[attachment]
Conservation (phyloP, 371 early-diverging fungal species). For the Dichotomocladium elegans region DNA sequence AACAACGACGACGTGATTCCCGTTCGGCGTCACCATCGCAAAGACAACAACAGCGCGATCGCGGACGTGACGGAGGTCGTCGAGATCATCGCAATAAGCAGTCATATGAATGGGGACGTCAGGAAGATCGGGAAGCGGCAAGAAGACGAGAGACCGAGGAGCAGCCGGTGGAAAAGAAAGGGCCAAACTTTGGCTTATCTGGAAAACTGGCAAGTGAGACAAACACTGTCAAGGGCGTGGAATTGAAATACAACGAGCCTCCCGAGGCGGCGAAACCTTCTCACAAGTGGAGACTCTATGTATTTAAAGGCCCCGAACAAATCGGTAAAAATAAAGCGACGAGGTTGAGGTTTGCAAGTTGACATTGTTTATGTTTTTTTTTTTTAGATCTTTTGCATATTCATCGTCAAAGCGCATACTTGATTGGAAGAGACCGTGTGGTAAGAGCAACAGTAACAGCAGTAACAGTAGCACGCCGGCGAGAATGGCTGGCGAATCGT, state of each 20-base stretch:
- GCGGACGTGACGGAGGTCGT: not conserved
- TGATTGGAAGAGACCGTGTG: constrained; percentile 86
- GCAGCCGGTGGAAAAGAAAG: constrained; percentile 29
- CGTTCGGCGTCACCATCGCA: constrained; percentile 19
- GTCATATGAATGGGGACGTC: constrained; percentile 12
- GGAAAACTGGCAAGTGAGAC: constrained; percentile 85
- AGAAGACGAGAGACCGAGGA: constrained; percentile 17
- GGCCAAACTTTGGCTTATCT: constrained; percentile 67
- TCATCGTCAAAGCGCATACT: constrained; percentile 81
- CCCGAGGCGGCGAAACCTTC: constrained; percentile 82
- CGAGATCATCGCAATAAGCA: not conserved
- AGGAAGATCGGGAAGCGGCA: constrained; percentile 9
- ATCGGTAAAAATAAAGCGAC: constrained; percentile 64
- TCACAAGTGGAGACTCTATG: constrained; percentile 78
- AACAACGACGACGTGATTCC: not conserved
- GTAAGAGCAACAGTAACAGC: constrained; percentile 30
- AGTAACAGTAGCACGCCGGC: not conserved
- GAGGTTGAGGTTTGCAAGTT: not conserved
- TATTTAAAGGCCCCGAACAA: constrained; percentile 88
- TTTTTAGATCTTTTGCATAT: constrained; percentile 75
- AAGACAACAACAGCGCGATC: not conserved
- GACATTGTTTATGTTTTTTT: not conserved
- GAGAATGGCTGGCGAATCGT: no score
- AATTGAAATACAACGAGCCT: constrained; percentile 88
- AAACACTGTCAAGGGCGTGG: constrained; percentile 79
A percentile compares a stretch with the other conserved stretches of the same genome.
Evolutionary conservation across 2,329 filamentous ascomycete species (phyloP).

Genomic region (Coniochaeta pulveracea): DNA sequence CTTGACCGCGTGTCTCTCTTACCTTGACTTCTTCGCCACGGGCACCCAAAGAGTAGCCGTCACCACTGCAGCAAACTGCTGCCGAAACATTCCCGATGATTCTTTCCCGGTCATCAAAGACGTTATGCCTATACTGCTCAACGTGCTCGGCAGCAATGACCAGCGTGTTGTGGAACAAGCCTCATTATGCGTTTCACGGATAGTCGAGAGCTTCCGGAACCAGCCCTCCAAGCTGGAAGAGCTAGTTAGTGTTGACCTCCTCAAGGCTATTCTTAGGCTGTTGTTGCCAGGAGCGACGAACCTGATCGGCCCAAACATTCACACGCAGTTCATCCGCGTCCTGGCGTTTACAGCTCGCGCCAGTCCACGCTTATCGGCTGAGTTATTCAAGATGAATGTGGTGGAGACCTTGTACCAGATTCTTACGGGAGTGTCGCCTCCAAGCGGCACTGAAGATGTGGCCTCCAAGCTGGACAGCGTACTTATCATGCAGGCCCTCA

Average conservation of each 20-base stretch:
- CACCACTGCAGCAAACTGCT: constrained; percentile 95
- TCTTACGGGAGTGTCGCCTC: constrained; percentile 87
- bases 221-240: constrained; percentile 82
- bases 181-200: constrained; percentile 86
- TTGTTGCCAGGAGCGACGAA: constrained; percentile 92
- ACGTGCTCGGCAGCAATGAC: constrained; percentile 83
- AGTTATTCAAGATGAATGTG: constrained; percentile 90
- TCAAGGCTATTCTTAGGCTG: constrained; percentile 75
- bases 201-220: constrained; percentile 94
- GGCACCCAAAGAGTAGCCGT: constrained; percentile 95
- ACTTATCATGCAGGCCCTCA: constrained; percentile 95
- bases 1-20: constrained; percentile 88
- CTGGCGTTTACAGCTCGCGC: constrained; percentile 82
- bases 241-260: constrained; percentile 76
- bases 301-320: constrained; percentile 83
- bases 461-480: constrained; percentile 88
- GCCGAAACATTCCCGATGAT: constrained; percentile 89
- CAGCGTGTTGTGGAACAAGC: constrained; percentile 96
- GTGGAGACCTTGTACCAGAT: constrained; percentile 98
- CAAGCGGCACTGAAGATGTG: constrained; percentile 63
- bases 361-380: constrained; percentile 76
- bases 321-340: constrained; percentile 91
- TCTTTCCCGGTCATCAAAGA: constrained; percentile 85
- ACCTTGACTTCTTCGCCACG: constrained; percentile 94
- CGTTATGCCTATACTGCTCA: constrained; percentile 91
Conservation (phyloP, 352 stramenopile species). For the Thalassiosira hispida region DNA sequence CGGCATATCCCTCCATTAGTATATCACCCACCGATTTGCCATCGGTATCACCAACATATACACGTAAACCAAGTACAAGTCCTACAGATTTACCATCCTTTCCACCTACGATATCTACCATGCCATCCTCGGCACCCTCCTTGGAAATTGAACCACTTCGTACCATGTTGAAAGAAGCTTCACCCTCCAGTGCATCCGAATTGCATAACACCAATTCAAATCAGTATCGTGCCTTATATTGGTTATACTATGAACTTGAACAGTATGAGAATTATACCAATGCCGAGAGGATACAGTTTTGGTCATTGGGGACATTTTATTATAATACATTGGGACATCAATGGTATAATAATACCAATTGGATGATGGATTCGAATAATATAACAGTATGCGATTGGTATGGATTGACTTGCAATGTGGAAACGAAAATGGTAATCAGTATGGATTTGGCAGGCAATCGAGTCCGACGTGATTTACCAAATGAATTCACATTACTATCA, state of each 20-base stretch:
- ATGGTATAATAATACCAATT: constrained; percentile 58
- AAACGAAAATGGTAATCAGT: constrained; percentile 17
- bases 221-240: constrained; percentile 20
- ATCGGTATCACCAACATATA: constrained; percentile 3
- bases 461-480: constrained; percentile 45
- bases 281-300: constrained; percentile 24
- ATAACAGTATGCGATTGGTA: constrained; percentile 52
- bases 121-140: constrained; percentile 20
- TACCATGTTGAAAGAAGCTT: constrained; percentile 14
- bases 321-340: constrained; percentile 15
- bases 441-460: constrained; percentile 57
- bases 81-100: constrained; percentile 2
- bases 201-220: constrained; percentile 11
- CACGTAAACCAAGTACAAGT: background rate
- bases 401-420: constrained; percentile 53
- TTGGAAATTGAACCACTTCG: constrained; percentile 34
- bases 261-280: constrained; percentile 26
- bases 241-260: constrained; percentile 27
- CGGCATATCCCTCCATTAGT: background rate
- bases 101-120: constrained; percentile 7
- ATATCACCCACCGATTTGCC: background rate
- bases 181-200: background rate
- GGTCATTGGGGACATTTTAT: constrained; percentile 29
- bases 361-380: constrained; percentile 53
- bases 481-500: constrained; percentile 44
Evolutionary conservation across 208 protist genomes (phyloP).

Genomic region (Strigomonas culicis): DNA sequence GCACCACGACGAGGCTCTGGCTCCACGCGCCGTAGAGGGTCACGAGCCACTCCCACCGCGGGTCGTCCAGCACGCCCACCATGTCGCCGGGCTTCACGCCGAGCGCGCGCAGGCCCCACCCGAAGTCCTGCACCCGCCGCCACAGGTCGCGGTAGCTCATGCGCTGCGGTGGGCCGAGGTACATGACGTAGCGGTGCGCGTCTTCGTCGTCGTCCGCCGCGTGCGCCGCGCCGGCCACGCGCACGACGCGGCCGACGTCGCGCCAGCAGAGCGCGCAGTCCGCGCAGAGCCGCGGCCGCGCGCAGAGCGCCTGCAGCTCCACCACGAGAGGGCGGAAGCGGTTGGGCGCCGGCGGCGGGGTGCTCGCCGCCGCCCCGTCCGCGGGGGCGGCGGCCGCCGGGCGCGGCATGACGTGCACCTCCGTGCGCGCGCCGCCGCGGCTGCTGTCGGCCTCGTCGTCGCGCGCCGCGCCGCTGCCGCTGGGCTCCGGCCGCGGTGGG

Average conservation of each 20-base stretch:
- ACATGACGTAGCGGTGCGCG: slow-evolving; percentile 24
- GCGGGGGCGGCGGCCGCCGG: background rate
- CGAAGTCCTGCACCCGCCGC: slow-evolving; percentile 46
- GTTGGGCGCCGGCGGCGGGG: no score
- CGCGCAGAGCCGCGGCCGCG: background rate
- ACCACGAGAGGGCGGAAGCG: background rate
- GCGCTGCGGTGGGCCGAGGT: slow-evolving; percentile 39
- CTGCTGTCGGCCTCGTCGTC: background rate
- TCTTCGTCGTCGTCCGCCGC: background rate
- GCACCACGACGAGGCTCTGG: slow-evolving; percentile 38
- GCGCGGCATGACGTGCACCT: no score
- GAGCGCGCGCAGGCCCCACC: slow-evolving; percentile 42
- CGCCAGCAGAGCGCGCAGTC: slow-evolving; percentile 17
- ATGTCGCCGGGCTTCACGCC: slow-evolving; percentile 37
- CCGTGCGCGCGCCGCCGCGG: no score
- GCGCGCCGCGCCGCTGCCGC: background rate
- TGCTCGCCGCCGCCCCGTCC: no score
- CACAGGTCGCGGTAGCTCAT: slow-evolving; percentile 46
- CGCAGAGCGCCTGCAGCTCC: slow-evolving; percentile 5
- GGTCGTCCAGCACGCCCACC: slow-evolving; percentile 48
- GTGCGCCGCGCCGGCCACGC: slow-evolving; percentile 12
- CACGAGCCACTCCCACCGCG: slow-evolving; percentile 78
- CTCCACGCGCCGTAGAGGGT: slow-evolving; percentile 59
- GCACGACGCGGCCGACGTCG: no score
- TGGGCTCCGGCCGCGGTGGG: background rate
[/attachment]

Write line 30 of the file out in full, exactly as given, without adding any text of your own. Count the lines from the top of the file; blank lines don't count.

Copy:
Average conservation of each 20-base stretch: